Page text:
For the second year in a row, I attended the Little Haiti Book Festival, and again I left inspired. The festival seems to have gotten bigger and better than the previous year with more activities and more people in attendance.
One of the things I appreciate most about the book festival is that it’s accessible to everyone. The one day event was free and open to the public and ran from 11 a.m. – 5 p.m. with musical performances, author readings, movie screenings, and writing workshops.
The festival takes place at the Little Haiti Cultural Complex, and knowing that parking can get a little crazy, we arrived around 10:45. We had just enough time to walk around, grab a program, and then head to the children’s art room.
We were in the right place at the right time, because about 20 minutes later, we were able to get great seats to see authors Edwidge Danticat and Tamara B. Rodriguez read their children’s books, My Mommy Medicine and Hair to the Queen.
My Mommy Medicine tells the story of a mom taking care of her sick daughter. Danticat told us the book was based on her own experience of comforting her daughter when she stayed home from school sick. Rodriguez’s book is about a mother who battles cancer. In the story, the children make their mother feel beautiful, even though she has lost all of her hair.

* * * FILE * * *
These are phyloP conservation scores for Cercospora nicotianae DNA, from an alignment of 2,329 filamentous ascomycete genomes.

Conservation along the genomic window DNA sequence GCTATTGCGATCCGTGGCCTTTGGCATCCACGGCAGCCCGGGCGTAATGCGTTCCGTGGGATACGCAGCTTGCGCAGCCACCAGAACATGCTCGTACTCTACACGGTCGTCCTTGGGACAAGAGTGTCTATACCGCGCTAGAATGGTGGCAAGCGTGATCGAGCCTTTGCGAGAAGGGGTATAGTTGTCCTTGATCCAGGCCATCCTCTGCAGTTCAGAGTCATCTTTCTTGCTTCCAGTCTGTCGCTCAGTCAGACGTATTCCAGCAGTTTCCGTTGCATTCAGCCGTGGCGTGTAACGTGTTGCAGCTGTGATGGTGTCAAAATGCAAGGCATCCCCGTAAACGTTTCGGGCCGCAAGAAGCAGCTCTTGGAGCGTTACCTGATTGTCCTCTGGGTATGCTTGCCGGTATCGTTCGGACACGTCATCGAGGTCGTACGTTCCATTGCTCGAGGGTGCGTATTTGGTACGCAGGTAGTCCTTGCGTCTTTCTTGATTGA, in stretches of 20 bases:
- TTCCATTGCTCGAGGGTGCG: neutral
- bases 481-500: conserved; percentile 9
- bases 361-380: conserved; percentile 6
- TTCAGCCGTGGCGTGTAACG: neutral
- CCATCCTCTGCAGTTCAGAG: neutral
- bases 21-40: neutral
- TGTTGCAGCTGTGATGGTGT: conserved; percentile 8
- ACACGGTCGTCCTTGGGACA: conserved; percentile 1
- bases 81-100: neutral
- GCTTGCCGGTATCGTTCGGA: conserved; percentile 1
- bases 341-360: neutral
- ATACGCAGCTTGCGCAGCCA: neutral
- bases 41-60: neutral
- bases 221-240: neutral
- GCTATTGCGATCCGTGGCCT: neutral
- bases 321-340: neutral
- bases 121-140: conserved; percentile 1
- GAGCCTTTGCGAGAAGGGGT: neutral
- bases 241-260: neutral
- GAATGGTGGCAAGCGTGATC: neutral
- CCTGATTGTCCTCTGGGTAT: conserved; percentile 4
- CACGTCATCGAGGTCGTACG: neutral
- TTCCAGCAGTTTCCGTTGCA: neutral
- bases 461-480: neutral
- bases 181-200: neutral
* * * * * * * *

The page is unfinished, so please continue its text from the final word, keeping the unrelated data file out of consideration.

In the Q&A that followed the reading, Rodriguez told us that the book was based on her personal battle with breast cancer. Both authors were kind enough to give away signed copies of their books.
Anytime I get the chance to see Danticat in person, I am in awe. As she read her children’s book, she sang songs like “Frere Jaques” (in English and in French) and “The Itsy Bitsy Spider”. She was totally engaging, asking the kids questions, making jokes and sound effects while she read.
This is the same woman who is a best selling author of dozens of books. More recently, she wrote this poignant short story about an immigrant death. It ran in the New Yorker days after last year’s Little Haiti Book Festival, and I remember reading it, being absolutely mesmerized. The story is haunting and original, and it stayed with me for a long time.
I’ve been a fan of Danticat since childhood, and her writing always makes me feel something. Whether she’s talking about the quiet horror of the Tonton Macoute or the seemingly mundane responsibilities of being a mother, her work is always filled with tangible emotion. Seeing her read her children’s book to my children made me admire her that much more as a writer.